By Amy Nicholson
By LA Weekly critics
By Zachary Pincus-Roth
By Amy Nicholson
By Amy Nicholson
By Amanda Lewis
By Amy Nicholson
By Anthony D'Alessandro
As Lisa, Angelina Jolie makes a grand entrance in the film Girl, Interrupted. She's dragged into a cushy hospital for the emotionally and mentally disturbed kicking, swearing and tossing her unkempt mane. She glowers at the other inmates, mocks the nurses and leaves a trail of glamorous chaos behind her. It's a masterful performance not of a character but of a type, one that Jolie's been doing variations on ever since her break-out role in HBO's Gia. Even as she skirts caricature, though, Jolie shames the movie's lead, Winona Ryder, perhaps the worst acclaimed actress currently working. With appliquéd shadows under her eyes, Ryder struggles hard to illuminate Susanna, the center of the movie, with her usual off-key line readings. Suicidal and spiritually fatigued but with no idea why, the 18-year-old has been urged into the hospital by her baffled, comically middle-class parents. Though she protests at first, Susanna slowly settles into a groove of cool female bonding through insanity.
Directed by James Mangold, the film is based on the autobiography by Susanna Kaysen, who was committed in 1967 to McLean Hospital. Famous alumni: Sylvia Plath, James Taylor, Ray Charles. Kaysen's prose is brave and forthright, framed in dry humor instead of sentimentality. She pulls poetry from harrowing experiences, and it's a hypnotic read. Mangold and co-writers Lisa Loomer and Anna Hamilton Phelan capture some of that quality in the film's voice-over and in a few bits of dialogue, but as a director Mangold hasn't been able to coax a fitting performance out of Ryder. She has nothing of the transcendent bruisedness that the role calls for and is too weak an actor to fake it.
Girl, Interruptedis a big movie about indefinable sadness and grief, and it's fine on those terms. Funny in parts, it milks your tear ducts and builds toward a showy emotional face-off between Ryder and Jolie. Mangold cleverly conveys flashbacks and the fluidity of Susanna's time line by having the blink of an eye or the turn of a neck transport her to some past episode in her life, then uses an equally innocuous gesture to bring her back. He lets the camera caress Vanessa Redgrave as she gives a luminous performance and clears space for Angela Bettis' moving, layered supporting turn as an anorexic. But Mangold can't escape the fact that instead of someone in the throes of a genuine existential crisis, his star comes off as -- to paraphrase nurse Whoopi Goldberg -- a spoiled, lazy girl who's afraid to face life.
MAN ON THE MOON
A comic more indebted to Andy Warhol than Henny Youngman, Andy Kaufman took comedy's golden rule -- that Timing Is Everything -- and stood it on its ear. Ever ready to torment audiences' desire for punchlines with the distinct, and distinctly tedious, possibility that he might never actually deliver one, Kaufman was standup's milquetoast de Sade. "Wait for it," comedians like to say; with Kaufman, you might as well be waiting for Godot. That he managed to parlay such high-concept hijinks into well-paid telecelebrity as Taxi's mousy Latka Gravas remains the central anomaly in his career. Never comfortable with his success, Kaufman continued to taunt his public to the bitter end, effecting a series of creepy and frequently boorish forays into professional wrestling, born-again redemption, and the possibility that his (very real) death was actually just an elaborate setup for a punchline still to come.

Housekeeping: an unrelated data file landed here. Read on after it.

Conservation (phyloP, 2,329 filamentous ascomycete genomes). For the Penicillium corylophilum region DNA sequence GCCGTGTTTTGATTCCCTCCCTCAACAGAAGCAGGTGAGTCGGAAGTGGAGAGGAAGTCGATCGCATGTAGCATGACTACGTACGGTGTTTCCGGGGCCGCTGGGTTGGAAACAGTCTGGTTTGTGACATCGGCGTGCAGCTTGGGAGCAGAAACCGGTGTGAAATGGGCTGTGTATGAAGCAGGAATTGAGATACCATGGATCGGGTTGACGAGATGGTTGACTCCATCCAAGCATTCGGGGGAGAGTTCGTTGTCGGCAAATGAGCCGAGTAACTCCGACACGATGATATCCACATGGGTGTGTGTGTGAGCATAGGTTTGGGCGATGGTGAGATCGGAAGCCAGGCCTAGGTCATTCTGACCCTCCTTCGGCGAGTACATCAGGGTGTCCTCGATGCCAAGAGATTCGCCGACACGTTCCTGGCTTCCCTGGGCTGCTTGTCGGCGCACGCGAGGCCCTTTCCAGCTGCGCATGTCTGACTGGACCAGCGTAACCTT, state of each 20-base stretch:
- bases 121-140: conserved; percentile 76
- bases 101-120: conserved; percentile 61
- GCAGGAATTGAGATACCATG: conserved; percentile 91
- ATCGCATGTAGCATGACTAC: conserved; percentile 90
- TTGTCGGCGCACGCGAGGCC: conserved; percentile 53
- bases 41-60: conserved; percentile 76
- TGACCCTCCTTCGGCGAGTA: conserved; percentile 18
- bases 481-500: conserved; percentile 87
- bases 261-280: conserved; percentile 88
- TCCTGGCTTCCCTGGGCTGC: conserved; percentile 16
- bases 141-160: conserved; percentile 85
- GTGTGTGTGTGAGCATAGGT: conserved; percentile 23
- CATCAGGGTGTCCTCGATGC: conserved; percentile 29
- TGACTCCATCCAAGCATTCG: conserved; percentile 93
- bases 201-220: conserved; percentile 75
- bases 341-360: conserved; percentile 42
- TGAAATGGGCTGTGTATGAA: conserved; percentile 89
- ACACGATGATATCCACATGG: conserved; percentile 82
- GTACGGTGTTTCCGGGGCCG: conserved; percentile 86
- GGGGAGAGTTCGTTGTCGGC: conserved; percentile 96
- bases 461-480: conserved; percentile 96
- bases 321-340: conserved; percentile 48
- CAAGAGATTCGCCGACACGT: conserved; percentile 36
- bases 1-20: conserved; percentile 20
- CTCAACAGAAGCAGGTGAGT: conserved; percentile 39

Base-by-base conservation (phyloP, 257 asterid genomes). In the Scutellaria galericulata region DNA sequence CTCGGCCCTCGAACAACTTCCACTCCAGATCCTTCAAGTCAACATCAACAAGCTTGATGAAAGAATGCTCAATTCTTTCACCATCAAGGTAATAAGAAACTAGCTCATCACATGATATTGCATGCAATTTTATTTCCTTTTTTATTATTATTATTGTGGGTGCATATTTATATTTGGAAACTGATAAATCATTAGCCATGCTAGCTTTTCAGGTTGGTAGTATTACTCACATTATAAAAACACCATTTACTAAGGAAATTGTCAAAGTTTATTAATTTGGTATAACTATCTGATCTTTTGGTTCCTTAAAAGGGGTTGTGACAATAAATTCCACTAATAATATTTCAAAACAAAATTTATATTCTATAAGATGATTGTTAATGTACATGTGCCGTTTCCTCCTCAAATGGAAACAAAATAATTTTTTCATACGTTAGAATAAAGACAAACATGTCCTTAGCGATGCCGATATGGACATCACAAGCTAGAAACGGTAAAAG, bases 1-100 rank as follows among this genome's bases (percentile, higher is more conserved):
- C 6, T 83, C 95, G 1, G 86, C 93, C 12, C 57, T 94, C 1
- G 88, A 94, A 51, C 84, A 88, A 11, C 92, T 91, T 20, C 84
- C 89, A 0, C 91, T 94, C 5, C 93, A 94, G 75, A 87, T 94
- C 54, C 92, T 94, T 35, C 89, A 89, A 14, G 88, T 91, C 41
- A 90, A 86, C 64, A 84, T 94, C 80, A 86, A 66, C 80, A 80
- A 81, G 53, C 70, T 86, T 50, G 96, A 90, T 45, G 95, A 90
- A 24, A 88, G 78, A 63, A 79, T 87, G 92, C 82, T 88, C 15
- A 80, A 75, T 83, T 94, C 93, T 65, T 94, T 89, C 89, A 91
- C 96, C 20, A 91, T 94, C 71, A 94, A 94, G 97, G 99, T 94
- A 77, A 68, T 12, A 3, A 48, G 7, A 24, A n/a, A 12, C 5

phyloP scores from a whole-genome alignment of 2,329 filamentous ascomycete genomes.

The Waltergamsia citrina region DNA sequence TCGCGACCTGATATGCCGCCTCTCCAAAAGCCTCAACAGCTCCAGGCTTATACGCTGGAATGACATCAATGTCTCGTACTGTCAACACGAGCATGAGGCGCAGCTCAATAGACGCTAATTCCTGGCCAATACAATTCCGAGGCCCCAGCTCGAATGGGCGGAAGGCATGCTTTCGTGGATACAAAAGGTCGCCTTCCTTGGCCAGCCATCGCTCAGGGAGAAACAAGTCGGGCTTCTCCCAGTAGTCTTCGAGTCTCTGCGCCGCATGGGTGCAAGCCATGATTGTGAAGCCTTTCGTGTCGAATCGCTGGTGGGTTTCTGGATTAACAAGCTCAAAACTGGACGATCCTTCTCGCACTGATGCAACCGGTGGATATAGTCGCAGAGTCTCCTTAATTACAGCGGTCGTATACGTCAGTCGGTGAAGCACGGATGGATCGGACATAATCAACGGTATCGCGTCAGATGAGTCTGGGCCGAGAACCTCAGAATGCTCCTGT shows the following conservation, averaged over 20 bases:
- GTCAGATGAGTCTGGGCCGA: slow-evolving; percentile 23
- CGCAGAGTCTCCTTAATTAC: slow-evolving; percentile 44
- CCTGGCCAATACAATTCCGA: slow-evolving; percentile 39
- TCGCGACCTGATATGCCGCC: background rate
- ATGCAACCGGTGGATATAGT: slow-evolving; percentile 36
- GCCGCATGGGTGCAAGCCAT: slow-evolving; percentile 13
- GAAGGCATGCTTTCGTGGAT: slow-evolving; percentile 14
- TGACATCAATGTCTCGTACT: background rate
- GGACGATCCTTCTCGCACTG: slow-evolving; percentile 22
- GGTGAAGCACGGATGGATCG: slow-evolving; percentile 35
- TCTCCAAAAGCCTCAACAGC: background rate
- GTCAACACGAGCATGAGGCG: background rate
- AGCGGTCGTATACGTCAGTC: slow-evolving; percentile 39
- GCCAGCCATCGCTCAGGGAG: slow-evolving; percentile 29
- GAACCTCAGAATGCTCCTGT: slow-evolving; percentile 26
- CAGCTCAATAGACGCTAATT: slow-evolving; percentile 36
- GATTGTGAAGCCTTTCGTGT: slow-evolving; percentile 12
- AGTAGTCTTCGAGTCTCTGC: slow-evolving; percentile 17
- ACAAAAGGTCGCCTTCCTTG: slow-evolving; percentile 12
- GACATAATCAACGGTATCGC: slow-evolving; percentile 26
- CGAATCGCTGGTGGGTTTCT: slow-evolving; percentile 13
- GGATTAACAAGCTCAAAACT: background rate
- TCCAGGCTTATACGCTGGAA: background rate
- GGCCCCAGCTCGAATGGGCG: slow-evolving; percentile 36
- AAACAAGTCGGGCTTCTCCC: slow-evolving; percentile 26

Milos Forman's Man on the Moon, sad to say, thoroughly negates Kaufman's final gag, convincing us that the comedian really is dead by dumping cement all over his grave. It's no surprise, really, given the cuddly hagiographies the film's screenwriters, Scott Alexander and Larry Karaszewski, have previously furnished for the equally untidy lives of Ed Wood and Larry Flynt, or the contingencies implicit in hiring $20 million funnyman Jim Carrey to nail Kaufman's vocal tics and nervous mannerisms. That Forman would completely forsake and diminish the radicalism of Kaufman's aesthetics by rushing every gag and sweetening every intention is, given the wearing drone of "market forces," altogether predictable. That he should flood a scene depicting the comedian's funeral with the crocodile tears of actual Taxifossils Marilu Henner and Judd Hirsch when, according to Kaufman collaborator Bob Zmuda's recent biography, in reality they didn't bother to attend, is the sort of sick humor even Andy Kaufman would have recognized as well beyond the pale.
PLAY IT TO THE BONE
One of the most fascinating ongoing projects in Hollywood has been the Ron Shelton Sports Movie, a type of film so singular in its form that it nearly qualifies as its own genre. Although the game and the players usually change, the Ron Shelton Sports Movie remains exceptionally consistent where it matters most -- in its fast, funny dialogue, in its writer-director's love for the athletes, especially those grinding away beyond the periphery of fame, and in his great distrust, even hatred, of the organized sports that they play. Shelton's latest contribution to the genre he has more or less invented is Play It to the Bone, about a pair of out-of-title middleweights who get a shot at the big time. Summoned to Las Vegas from L.A. by promoters, Vince (Woody Harrelson) and Caesar (Antonio Banderas) hop a ride with Caesar's girlfriend, Grace (Lolita Davidovich), in an effort to resurrect their stalled-out careers. The usual male bonding and Hawksian-inspired banter ensue, with both men vying for Grace's attention while she takes turns playing big-mommy nursemaid, post-feminist harridan and va va va voom pinup.
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